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Punctuation is important for the user to understand transcripts of business conversations clearly. For example, consider the following two sentences:

“Let’s eat Grandpa!

Let’s eat, Grandpa!

A single punctuation mark changes things drastically; getting punctuation wrong can completely alter the meaning of a sentence, with potentially serious consequences. And of course, in lower-stakes situations, proper punctuation also makes the reading experience more pleasant, providing a general sense of coherence and flow.

Apart from benefiting humans, accurate punctuation also allows for better: with more accurate and readable punctuation, the AI team here at Dialpad can better analyze transcripts, improving our capabilities for sentiment analysis, highlighting action items, identifying purpose of call, addressing interesting questions, and studying other important moments in a conversation.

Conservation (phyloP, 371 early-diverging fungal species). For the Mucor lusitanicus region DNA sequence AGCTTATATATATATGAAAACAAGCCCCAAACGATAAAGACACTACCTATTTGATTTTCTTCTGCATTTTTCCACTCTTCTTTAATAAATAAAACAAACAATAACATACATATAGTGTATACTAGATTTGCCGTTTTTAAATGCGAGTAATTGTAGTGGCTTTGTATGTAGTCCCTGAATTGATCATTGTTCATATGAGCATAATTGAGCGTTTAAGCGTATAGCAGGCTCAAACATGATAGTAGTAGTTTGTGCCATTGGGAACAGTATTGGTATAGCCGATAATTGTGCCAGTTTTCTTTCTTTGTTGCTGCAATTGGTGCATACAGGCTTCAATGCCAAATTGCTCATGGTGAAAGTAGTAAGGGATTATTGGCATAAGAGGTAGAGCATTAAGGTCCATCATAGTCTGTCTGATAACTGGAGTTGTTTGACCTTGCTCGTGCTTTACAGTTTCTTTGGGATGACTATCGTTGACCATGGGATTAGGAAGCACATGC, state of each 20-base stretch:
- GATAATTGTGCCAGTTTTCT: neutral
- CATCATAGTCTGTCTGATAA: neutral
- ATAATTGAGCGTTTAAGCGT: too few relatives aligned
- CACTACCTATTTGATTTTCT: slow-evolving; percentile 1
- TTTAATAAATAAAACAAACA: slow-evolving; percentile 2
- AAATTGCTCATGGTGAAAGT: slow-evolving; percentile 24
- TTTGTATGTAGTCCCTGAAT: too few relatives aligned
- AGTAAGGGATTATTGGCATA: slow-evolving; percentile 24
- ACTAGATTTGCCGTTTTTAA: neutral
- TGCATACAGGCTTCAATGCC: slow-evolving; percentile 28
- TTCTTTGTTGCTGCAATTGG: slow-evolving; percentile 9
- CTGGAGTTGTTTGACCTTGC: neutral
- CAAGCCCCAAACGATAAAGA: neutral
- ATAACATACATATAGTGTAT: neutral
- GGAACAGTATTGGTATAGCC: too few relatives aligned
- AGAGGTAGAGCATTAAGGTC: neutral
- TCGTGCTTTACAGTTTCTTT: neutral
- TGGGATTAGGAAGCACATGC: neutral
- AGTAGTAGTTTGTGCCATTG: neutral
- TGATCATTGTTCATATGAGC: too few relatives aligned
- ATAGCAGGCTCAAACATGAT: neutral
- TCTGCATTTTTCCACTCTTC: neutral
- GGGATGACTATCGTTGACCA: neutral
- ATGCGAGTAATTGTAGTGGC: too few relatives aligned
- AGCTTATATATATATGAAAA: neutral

How the machine learns punctuation

Getting punctuation right might sound like a straightforward and simple task—and it is fairly easy for humans. But this is another one of those instances where the human capacity for language is greatly underestimated—something that seems very straightforward to the human mind is, in this case, quite challenging for a computer; the machine needs to know enough about English grammar and writing to put all commas, question marks, and periods in where they’re supposed to be in a transcript.

Luckily, we have deep learning techniques which allow the computer to learn how to do things based on data from which the machine is trained to punctuate transcripts, an ideal task for such techniques.